How drought relief funds will be spent in the Valley

FRESNO, Calif.

When you break down the president's drought plan you can see how the proposal even affects those who don't work in agriculture. Under President Obama's drought response plan $60 million will go to food banks. The president acknowledged less water means reduced plantings and as a result less work for many families.

Fresno Community Food Bank CEO Andy Souza sat in on the president's roundtable discussion on Friday. He expects the food bank to get most of those federal funds.

"It's just great to know that source of food is readily available for these families," Souza said.

Souza said the federal government wasn't engaged in 2009 when we saw long food lines in towns like Mendota and San Joaquin because of a drought. State funds helped provide food for 14,000 people a month. Souza expects the amount of people to jump to 25,000 people this summer.

"It's not just the number. It's the fact we're going from supplemental food assistance to subsidence. We will probably be the main source of food for many of these families," Souza said.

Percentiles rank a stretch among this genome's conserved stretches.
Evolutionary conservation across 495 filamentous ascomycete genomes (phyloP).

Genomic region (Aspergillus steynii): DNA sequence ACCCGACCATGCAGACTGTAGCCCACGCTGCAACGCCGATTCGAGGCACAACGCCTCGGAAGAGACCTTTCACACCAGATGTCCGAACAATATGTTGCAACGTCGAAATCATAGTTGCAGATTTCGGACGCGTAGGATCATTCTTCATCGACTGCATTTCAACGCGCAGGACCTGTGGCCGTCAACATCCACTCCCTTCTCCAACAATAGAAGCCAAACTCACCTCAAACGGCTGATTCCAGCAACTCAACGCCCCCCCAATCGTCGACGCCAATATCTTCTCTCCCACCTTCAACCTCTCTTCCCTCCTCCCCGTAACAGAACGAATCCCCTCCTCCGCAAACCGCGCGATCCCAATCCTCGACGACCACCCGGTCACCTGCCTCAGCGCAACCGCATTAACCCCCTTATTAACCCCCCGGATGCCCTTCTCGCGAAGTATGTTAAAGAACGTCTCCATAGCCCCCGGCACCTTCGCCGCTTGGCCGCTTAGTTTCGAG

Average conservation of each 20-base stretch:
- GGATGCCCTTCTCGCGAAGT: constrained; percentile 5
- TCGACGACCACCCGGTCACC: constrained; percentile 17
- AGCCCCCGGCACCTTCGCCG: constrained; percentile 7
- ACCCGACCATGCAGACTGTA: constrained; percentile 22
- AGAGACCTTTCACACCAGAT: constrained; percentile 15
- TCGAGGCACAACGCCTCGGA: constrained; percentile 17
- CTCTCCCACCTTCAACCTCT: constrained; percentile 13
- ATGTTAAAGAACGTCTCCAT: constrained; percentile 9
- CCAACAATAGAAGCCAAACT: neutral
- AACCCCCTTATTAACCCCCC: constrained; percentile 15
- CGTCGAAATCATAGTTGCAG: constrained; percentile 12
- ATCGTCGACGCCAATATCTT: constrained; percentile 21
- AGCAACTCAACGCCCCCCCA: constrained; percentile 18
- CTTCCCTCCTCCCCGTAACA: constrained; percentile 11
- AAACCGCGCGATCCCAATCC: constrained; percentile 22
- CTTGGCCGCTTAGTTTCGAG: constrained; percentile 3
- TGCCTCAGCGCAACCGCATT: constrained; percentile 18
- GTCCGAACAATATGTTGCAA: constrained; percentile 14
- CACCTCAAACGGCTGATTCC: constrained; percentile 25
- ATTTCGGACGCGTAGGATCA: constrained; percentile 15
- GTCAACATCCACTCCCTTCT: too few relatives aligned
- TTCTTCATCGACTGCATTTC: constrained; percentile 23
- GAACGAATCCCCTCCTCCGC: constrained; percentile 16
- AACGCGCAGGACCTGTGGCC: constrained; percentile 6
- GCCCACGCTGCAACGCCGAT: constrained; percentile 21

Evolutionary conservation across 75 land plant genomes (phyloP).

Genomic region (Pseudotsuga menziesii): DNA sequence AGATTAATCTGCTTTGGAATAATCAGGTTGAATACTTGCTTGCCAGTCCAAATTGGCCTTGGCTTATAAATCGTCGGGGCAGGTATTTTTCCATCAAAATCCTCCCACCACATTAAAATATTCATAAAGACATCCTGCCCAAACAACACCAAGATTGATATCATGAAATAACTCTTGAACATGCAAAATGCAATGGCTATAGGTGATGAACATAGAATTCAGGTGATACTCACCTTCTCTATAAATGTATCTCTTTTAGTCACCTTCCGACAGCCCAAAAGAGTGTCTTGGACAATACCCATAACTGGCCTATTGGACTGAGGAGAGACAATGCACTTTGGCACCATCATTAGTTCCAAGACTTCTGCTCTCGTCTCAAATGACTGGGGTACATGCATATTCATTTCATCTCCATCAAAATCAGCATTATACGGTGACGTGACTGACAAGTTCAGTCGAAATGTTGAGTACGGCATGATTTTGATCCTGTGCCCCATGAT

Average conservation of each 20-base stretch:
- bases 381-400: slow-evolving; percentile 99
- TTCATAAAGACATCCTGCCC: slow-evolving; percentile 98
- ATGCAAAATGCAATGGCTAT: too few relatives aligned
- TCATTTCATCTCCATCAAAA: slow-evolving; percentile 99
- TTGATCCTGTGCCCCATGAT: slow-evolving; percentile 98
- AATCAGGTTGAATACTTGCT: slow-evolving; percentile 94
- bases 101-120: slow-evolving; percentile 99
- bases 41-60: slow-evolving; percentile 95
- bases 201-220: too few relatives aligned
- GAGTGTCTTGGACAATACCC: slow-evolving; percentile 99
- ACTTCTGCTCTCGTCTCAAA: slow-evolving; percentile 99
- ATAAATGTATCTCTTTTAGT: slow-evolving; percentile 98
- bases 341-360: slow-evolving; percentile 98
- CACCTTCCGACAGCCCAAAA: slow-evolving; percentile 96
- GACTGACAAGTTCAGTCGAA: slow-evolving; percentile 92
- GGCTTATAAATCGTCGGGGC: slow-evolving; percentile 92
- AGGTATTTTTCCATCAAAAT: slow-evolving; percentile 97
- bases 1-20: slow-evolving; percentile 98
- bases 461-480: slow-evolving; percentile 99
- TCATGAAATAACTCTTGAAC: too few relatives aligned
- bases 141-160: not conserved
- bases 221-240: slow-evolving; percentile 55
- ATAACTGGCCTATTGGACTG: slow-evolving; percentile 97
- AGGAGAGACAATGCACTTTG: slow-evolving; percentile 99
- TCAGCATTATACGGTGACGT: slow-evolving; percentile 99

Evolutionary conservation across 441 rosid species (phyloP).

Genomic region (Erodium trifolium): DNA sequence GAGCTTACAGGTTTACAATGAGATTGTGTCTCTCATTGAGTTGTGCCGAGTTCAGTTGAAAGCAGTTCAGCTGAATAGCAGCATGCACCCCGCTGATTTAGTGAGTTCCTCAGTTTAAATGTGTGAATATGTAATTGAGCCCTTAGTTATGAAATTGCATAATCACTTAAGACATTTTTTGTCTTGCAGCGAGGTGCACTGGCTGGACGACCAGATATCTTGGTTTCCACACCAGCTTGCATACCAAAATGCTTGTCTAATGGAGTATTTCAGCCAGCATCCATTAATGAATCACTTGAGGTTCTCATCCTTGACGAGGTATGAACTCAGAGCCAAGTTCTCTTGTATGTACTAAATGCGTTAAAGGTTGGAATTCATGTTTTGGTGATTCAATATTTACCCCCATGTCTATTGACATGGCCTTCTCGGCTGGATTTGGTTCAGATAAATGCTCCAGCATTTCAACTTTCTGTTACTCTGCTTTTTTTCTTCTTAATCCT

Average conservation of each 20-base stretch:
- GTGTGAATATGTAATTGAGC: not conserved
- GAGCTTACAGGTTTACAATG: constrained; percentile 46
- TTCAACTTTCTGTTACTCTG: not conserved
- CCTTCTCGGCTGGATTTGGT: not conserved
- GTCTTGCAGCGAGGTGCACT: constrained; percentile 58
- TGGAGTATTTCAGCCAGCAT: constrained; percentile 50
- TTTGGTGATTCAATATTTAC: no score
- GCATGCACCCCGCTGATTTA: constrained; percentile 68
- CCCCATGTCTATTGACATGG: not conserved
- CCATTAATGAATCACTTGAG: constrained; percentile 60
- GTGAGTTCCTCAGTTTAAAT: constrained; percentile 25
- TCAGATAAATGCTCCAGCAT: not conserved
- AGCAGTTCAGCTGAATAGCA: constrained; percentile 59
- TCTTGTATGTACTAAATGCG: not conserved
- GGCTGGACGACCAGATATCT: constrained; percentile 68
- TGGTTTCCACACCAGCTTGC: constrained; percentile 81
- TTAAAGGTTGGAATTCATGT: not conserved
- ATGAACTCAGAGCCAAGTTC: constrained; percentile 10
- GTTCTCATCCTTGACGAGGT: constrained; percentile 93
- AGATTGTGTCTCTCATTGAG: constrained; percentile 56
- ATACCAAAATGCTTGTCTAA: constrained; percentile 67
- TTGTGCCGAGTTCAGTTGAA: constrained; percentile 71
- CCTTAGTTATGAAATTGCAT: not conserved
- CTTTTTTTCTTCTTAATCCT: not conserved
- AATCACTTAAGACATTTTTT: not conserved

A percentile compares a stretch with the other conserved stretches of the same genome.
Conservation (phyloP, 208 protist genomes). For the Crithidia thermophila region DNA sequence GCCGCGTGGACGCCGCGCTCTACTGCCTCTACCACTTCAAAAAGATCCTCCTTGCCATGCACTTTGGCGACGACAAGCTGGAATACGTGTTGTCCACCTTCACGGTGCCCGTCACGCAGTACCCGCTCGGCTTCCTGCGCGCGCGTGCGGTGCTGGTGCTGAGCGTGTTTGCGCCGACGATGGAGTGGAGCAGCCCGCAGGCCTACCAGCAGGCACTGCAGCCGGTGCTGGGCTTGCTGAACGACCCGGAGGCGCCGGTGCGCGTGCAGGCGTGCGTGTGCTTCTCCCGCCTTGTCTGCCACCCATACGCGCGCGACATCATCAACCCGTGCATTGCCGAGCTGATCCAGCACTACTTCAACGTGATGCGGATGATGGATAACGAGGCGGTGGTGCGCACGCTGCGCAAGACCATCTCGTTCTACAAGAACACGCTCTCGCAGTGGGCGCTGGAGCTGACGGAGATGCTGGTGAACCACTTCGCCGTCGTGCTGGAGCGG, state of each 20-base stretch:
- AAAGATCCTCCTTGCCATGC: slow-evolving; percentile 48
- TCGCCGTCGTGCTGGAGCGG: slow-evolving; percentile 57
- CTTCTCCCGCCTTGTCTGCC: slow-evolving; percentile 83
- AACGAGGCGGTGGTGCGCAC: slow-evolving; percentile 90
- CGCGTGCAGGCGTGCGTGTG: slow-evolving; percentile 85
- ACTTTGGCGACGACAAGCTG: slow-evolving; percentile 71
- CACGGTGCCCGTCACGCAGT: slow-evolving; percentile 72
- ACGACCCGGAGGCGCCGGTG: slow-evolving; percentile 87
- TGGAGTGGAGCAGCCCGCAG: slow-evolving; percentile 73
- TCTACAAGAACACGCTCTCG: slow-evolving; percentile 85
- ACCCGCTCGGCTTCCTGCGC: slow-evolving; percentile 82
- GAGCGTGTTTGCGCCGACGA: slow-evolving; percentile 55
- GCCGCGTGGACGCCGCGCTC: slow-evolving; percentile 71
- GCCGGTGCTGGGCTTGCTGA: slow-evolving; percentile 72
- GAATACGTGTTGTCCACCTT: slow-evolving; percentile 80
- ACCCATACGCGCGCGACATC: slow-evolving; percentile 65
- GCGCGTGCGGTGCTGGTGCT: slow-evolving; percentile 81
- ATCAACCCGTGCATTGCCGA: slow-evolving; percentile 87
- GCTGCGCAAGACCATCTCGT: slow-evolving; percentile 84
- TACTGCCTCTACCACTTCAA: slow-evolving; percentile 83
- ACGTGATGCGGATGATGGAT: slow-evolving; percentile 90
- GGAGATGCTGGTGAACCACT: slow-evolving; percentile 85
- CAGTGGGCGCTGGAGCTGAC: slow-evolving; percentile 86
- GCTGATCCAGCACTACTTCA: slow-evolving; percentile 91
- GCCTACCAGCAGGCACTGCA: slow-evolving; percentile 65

The president's drought response plan also includes $3 million in emergency water assistance grants for rural areas. Communities like Orange Cove, Strathmore and Lindsay hope to tap into those funds to ensure a stable water supply.

Jennifer Christensen of Orange Cove worries about the basic needs of her son Armani and her family.

"I'm pretty concerned because I have kids and they need to eat," Christensen said.

Christensen was glad to hear about the president's emergency water assistance plan. The drought moved Orange Cove to restrict outdoor water use.

"It's gonna be dirty cars and dry lawns and no blossoming flowers," Christensen said.

Towns like Strathmore and Orange Cove are looking at buying supplemental water which has been banked for later use by the Fresno Irrigation District.

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